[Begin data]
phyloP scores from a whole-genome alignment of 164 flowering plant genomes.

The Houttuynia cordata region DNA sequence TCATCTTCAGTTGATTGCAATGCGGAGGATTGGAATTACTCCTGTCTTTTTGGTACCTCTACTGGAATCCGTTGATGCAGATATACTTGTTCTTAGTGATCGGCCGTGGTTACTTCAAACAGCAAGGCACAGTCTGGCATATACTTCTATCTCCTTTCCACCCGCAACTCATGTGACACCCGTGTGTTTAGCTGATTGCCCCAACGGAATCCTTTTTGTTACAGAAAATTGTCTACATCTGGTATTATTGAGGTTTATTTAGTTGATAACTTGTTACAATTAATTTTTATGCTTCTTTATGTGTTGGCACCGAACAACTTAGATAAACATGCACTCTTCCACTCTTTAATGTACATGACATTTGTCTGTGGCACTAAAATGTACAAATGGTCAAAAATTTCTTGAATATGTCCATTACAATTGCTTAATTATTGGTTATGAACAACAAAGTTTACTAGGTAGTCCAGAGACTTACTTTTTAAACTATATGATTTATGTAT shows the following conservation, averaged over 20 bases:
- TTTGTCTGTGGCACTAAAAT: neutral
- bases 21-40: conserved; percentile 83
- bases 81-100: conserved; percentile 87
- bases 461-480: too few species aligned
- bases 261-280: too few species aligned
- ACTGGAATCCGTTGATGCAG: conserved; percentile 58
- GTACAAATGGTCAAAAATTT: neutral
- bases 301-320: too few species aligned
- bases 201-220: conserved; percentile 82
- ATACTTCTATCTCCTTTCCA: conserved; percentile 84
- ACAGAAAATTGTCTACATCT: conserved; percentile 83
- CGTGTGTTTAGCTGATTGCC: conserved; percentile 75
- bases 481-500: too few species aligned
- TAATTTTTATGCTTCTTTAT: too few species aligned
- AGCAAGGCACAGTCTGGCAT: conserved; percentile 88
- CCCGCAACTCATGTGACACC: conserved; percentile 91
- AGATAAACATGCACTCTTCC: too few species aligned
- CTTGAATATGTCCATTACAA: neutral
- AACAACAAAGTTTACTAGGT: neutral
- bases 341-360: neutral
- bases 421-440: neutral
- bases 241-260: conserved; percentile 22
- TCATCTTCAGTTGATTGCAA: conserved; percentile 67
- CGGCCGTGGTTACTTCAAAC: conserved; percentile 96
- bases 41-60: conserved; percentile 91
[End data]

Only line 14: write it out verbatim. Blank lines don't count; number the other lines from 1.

- CGTGTGTTTAGCTGATTGCC: conserved; percentile 75